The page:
Goldman Sachs CEO doesn’t care if you hate him

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Goldman Sachs CEO David Solomon says he feels your pain. Just don’t expect him to do much about it.

That was the message the hard-driving CEO gave to 38,000 company employees as details leaked about the sweatshop-like work conditions at the white-shoe investment bank.

On Sunday, Solomon released a voice memo that some people inside the firm thought would usher in a new, more compassionate era at Goldman.

Instead, Solomon appeared to double-down on his embrace of Goldman’s traditionally heartless work culture.

“We have an opportunity to work with our clients on so many interesting things right now,” Solomon said in the memo, according to a transcript confirmed by the Post. “In the months ahead, there are times when we’re going to feel more stretched than others, but just remember: If we all go an extra mile for our client, even when we feel that we’re reaching our limit, it can really make a difference in our performance.”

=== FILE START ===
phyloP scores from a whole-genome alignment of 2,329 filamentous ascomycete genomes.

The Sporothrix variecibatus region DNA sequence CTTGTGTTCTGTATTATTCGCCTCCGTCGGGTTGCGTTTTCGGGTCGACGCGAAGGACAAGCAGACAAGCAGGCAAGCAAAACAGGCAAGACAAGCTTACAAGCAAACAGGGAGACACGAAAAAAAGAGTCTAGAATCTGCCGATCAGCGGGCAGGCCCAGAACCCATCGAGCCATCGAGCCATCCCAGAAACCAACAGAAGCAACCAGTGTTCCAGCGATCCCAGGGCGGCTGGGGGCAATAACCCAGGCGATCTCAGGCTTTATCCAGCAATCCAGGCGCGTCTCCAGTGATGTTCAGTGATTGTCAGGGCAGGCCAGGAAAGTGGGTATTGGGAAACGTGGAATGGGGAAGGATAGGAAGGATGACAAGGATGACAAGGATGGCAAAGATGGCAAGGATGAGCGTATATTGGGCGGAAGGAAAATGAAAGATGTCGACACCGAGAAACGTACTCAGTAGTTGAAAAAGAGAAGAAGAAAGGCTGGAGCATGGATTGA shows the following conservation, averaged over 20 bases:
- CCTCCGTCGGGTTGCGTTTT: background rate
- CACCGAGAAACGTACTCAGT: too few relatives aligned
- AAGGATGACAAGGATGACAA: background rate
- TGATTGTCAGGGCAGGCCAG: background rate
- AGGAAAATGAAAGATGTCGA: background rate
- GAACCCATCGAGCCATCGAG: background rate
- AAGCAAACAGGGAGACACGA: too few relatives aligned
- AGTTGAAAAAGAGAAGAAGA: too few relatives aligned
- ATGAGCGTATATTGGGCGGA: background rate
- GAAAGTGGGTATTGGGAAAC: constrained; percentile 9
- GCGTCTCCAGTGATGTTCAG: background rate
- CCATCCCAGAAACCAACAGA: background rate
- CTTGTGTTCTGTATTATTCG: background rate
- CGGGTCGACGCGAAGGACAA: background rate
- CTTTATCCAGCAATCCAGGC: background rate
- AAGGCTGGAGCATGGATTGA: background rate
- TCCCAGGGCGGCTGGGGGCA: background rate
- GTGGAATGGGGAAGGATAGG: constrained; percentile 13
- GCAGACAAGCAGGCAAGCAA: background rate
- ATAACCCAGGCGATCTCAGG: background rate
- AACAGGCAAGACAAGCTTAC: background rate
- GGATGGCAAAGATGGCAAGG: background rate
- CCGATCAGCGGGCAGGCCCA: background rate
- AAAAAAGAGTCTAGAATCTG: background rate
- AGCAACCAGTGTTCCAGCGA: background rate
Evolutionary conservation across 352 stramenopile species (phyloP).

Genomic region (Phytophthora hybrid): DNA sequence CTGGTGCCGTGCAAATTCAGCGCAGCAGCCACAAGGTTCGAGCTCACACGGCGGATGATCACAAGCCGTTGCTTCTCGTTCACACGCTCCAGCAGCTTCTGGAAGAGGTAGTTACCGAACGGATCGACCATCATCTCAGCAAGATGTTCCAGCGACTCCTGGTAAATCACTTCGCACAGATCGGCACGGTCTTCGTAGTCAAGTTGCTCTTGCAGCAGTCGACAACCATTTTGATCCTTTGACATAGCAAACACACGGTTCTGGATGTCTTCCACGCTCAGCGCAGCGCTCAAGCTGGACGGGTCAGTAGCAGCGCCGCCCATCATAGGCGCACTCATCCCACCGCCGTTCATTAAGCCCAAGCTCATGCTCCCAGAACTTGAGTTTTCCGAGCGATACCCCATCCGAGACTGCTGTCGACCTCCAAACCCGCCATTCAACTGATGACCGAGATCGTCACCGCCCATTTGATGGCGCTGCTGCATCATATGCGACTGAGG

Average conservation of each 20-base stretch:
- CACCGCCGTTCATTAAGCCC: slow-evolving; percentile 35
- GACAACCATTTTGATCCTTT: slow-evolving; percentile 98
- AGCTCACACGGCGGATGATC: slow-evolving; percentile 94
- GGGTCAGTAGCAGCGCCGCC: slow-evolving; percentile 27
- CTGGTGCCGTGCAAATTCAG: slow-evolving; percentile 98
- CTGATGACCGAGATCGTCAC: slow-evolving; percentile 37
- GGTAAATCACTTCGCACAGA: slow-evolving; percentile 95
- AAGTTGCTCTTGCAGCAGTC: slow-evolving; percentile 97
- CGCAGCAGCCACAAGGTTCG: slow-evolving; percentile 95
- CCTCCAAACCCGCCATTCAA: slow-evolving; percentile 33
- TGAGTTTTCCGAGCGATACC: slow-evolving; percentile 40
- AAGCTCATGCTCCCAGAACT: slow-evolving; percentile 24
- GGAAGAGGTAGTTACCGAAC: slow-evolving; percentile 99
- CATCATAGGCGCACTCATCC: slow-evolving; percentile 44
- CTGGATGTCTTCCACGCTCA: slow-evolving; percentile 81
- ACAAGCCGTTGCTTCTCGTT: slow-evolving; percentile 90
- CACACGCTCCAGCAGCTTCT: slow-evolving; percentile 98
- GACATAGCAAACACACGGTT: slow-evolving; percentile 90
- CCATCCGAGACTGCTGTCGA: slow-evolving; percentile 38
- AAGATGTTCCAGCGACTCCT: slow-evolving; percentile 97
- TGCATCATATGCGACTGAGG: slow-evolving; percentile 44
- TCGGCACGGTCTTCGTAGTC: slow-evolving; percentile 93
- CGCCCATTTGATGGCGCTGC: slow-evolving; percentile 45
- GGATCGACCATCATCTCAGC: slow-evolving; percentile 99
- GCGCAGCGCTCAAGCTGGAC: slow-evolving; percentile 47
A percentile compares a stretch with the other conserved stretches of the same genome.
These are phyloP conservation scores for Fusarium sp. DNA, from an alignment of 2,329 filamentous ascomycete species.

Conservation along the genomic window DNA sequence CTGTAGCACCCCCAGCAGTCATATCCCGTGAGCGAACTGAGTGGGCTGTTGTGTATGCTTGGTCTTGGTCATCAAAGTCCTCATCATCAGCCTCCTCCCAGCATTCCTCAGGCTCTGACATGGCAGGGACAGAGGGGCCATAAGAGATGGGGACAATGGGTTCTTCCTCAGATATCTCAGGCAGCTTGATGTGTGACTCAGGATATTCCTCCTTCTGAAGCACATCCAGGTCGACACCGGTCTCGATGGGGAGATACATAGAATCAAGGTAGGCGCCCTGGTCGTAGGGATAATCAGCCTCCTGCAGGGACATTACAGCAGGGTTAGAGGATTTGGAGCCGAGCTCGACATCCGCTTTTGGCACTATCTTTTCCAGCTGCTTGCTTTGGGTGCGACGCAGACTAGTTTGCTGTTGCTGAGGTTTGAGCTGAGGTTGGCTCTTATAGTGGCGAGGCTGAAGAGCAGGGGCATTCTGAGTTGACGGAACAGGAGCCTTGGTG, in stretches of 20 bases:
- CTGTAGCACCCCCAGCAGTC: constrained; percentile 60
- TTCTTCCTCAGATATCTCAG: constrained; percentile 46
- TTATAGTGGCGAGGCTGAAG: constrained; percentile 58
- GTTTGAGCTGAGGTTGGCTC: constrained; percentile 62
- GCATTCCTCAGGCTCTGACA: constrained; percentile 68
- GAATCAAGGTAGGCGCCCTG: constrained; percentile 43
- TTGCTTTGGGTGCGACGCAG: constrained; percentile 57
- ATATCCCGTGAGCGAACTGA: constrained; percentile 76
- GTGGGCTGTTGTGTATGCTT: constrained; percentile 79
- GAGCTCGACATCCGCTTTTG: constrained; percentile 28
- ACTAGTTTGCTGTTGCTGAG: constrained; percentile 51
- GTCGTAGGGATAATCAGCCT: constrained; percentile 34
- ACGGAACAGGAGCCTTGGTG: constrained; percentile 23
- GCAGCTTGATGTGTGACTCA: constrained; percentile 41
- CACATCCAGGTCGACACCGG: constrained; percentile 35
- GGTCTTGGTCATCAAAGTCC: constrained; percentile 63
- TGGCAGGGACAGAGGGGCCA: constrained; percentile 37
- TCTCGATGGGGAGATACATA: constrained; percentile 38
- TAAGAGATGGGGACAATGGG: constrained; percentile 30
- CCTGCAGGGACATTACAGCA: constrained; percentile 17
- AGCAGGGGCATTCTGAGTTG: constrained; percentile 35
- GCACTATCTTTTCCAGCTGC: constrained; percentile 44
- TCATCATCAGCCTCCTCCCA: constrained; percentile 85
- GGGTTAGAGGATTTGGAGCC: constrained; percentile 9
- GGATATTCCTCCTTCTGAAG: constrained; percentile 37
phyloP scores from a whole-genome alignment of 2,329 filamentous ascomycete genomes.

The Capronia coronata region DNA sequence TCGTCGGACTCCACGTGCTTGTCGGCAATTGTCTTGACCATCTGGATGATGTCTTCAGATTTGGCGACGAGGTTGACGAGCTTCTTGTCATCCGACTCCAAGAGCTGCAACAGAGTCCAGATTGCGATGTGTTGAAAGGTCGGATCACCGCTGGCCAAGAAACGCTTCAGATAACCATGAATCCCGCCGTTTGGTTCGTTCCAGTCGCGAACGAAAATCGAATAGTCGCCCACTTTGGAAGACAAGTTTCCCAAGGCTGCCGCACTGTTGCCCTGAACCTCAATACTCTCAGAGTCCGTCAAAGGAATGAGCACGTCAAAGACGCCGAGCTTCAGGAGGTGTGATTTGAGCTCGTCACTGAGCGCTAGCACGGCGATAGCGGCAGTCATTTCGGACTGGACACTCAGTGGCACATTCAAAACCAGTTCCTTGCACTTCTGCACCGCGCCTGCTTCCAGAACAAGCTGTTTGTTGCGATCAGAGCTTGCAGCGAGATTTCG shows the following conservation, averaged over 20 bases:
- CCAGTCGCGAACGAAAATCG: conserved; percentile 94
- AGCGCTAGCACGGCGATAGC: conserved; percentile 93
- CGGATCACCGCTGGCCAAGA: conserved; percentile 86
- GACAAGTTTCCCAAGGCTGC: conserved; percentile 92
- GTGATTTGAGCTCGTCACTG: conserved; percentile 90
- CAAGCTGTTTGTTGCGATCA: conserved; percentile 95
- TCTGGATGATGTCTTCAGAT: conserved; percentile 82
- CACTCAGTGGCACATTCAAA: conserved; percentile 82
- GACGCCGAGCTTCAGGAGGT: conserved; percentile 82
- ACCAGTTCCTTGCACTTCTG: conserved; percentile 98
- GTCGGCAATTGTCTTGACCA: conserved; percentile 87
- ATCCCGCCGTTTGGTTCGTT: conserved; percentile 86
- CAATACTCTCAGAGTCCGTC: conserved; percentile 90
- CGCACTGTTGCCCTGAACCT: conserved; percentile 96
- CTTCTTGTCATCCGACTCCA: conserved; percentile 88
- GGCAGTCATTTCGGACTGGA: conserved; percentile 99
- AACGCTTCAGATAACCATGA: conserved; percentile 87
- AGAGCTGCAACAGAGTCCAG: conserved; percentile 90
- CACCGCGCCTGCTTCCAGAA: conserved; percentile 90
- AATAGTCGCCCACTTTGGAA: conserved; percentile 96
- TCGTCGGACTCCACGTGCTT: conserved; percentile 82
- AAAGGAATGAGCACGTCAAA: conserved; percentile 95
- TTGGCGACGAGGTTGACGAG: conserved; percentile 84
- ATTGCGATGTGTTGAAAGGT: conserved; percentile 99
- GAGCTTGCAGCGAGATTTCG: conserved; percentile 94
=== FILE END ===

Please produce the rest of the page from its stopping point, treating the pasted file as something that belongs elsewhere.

It was telling that Solomon also said he would not end but would only “strengthen enforcement” of what is known inside the prestigious investment house as the “Saturday work rule,” an unofficial company edict that attempts to protect particularly junior staffers from spending weekends in the office.

“David Solomon is the worst,” one employee said referring to Solomon’s management style. “No one likes him.”

This employee isn’t alone. Internal surveys showed that first-year analysts complain they are suffering mental health issues, sleep deprivation and other physical ailments because they are forced to endure 100-hour-plus work weeks to keep up with a boom in trading and investment banking deals.

Solomon has also faced criticism for demanding that employees end their work-from-home pandemic routines as he uses the company jet to fly to his mansion in the Bahamas to conduct company business.

On the other hand, under Solomon, Goldman has exploited the current Wall Street run better than almost anyone. Shares are up 148 percent over the past year, more than double the return of the S&P 500 index and even beating top competitors like JP Morgan.

Investors are embracing Solomon’s work habits – even if employees aren’t. They point out that working 100-hour weeks is a rite of passage at Goldman, and a ticket to the coveted, “partnership” status at the firm. Partners earn some of the highest salaries on Wall Street.

They also chalk up the complaints to little more than Millennial angst, and they don’t want Solomon to change course. Who do you think he’s listening to more?

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